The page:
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The Finance Act 2013 introduced a facility to allow individuals access up to 30% of their accumulated Additional Voluntary Contributions. This facility was made available for a 3 year period which will cease on 26th March 2016. As the deadline approaches, we received a number of queries to date around what qualifies as an Additional Voluntary Contribution, how would an early access AVC drawdown be taxed and under what circumstances should a drawdown be considered.

An Additional Voluntary Contribution is a pension payment that would have been made by a member of an Occupational Pension Scheme, in addition to the employee and employers regular contribution. The following Individuals may be eligible to access part of their AVC fund:

  • Individuals currently part of an Occupational Pension Scheme
  • Individuals who are no longer part of the scheme but hold a preserved benefit (no longer work for that company, but left their pension as part of the scheme)
  • Individuals who moved their AVCs to a Buy out Bond after they left employment, where the employee AVCs can be clearly identified

When it is determined that a client has made Additional Voluntary Contributions, the next question we are asked is “how are funds taxed if I take a drawdown from my AVC?”

AVC draw down is subject to Schedule E under the PAYE system. It is important that the scheme administrator holds the individuals tax credit certificate (obtained from your local Revenue office) in to ensure the individual is tax at the appropriate rate. In the absence of a Tax Credit Certificate income tax will be applied at 41%. The withdrawn funds from an AVC will not be subject to USC or PRSI.

With the above in mind, it is important to assess whether it makes financial sense to draw down part of the AVC fund now, or wait until retirement. When it comes to advice on AVC fund draw down the following circumstances would suggest a drawdown now should be considered:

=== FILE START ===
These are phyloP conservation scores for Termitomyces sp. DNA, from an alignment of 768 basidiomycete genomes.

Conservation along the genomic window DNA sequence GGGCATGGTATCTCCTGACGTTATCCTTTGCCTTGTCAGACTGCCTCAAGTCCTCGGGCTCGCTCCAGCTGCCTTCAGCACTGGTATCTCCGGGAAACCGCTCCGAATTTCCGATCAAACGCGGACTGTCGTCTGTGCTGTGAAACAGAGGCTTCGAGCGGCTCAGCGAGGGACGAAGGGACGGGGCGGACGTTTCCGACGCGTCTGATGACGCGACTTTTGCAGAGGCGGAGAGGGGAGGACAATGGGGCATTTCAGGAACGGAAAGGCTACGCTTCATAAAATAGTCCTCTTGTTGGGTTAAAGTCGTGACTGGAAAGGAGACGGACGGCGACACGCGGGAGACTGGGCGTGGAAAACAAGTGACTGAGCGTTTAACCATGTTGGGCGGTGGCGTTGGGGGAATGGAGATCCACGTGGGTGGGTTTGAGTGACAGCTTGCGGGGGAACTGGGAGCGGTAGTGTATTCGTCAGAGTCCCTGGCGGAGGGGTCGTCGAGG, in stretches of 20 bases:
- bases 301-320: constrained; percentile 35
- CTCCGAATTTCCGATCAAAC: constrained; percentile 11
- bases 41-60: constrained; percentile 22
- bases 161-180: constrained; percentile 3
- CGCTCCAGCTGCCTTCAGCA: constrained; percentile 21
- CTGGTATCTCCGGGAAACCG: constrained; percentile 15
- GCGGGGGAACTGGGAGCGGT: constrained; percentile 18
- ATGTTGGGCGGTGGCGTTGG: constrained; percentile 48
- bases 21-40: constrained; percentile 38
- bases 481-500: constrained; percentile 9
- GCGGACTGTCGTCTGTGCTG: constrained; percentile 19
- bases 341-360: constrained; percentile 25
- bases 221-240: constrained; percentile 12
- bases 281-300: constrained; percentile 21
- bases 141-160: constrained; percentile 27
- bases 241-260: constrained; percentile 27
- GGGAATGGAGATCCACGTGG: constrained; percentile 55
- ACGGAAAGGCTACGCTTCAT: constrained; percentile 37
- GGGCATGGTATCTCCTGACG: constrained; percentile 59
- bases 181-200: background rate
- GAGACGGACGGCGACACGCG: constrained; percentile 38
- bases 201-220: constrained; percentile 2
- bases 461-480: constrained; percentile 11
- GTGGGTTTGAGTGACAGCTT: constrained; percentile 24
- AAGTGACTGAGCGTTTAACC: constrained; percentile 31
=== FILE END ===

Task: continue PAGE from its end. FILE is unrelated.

1. Where an individual’s pension fund is likely to be in excess of €2 million at retirement:

A combined pension value in excess of €2 million, will be subject to Chargeable Excess Tax at 40% on the excess. Consideration should be given to drawing down funds from the AVC now to reduce the Chargeable Excess Tax liability as far as possible. By taking an AVC drawdown now, the funds are not viewed by the Revenue as a Benefit of Crystallisation Event for tax purposes. This means that funds accessed prior to the 26 March deadline will not count as part of the €2 million pension limit.

As outlined above, where an individual’s fund is in excess of €2 million, the excess will be subject to 40% Chargeable Excess Tax. The remaining fund will then be used to fund retirement benefits. When retirement benefits are been drawn down, they will be subject to a further 40% PAYE and USC of 3%. The net value of the funds in excess of €2 million will be 34.9% to the client as a result of double taxation.

  1. Where an individual is in late arrears on their Mortgage payments and cannot accumulate sufficient capital to make their repayments. An AVC draw down could be used to clear the arrears and prevent legal action from the bank where the mortgage is held.

There are many factors to be taken into account when considering a drawdown from an AVC. We strongly recommend that you seek financial advice in order to assess whether this is in your best interest financially. Please contact our financial planning team on 061-518365 to discuss this or any other Financial Planning queries you may have.

 

Niamh Breedy

Financial Planner

 

Metis Ireland Ltd t/a Metis Ireland is regulated by the Central Bank of Ireland. All content provided in these blog posts is intended for information purposes only and should not be interpreted as financial advice. You should always engage the services of a fully qualified independent financial adviser before entering any financial contract. Metis Ireland Ltd t/a Metis Ireland will not be held responsible for any actions taken as a result of reading these blog posts.